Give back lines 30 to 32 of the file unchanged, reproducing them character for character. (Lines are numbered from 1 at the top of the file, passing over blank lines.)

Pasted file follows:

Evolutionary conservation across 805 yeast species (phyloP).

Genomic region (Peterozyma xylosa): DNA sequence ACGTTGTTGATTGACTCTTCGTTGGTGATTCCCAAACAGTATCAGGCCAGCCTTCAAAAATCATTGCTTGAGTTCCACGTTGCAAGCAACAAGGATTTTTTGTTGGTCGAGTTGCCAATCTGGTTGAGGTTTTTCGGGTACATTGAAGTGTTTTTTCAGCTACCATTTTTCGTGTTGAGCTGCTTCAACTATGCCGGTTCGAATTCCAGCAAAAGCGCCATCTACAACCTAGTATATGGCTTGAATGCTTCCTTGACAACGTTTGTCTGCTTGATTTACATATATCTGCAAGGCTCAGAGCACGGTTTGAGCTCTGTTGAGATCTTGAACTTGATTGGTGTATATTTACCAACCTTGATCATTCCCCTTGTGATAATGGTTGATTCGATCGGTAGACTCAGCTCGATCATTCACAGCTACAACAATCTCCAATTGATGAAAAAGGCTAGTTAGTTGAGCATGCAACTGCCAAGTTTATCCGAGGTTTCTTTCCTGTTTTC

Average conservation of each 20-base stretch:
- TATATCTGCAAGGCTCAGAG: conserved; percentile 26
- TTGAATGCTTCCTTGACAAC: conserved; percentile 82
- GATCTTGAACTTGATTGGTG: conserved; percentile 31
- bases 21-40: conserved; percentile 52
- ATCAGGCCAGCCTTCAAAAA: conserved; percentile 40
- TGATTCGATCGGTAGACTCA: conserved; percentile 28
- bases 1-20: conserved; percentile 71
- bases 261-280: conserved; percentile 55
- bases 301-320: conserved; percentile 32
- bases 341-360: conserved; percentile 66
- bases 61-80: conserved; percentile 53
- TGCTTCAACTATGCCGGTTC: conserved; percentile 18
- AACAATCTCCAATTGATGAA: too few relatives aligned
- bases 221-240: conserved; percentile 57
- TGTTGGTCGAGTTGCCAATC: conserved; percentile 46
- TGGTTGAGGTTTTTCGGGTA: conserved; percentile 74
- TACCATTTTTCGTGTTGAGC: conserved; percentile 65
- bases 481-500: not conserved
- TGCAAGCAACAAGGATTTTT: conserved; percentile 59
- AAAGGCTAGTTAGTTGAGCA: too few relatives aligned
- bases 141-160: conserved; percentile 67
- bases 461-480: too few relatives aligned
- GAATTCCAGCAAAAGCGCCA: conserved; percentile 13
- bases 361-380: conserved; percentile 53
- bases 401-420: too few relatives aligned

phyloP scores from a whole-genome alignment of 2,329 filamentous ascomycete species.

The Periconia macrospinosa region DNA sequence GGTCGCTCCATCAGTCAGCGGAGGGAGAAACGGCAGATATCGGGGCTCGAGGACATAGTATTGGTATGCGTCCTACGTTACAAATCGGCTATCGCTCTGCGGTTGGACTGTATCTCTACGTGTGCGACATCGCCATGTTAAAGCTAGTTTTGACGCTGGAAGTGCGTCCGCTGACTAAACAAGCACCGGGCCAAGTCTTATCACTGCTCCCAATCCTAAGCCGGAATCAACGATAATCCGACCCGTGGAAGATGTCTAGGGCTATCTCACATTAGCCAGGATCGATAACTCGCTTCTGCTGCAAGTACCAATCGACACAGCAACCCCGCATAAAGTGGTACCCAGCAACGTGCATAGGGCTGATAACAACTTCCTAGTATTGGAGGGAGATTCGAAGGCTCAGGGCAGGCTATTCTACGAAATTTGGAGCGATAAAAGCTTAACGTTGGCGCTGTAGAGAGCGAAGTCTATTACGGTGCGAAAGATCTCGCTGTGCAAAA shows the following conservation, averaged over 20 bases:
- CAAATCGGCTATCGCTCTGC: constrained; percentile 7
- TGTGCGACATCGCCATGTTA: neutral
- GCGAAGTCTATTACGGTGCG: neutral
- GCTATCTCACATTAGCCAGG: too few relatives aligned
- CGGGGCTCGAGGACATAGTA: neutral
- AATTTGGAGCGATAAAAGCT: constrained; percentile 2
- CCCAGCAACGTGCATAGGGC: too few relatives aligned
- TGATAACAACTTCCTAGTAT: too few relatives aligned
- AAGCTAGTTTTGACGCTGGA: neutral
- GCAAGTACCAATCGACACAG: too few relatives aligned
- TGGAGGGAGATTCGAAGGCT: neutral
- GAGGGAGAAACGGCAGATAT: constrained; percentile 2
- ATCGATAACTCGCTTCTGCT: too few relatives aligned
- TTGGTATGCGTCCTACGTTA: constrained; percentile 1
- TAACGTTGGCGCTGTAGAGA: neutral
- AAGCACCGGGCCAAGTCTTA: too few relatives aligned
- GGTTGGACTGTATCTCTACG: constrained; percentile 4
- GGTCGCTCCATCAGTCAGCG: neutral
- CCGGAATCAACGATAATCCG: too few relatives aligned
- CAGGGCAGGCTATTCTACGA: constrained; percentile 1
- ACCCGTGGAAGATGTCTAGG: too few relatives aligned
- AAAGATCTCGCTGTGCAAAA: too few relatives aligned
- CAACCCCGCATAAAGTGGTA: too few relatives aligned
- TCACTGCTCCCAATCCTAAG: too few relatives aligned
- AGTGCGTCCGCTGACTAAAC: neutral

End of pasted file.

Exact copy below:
The Periconia macrospinosa region DNA sequence GGTCGCTCCATCAGTCAGCGGAGGGAGAAACGGCAGATATCGGGGCTCGAGGACATAGTATTGGTATGCGTCCTACGTTACAAATCGGCTATCGCTCTGCGGTTGGACTGTATCTCTACGTGTGCGACATCGCCATGTTAAAGCTAGTTTTGACGCTGGAAGTGCGTCCGCTGACTAAACAAGCACCGGGCCAAGTCTTATCACTGCTCCCAATCCTAAGCCGGAATCAACGATAATCCGACCCGTGGAAGATGTCTAGGGCTATCTCACATTAGCCAGGATCGATAACTCGCTTCTGCTGCAAGTACCAATCGACACAGCAACCCCGCATAAAGTGGTACCCAGCAACGTGCATAGGGCTGATAACAACTTCCTAGTATTGGAGGGAGATTCGAAGGCTCAGGGCAGGCTATTCTACGAAATTTGGAGCGATAAAAGCTTAACGTTGGCGCTGTAGAGAGCGAAGTCTATTACGGTGCGAAAGATCTCGCTGTGCAAAA shows the following conservation, averaged over 20 bases:
- CAAATCGGCTATCGCTCTGC: constrained; percentile 7
- TGTGCGACATCGCCATGTTA: neutral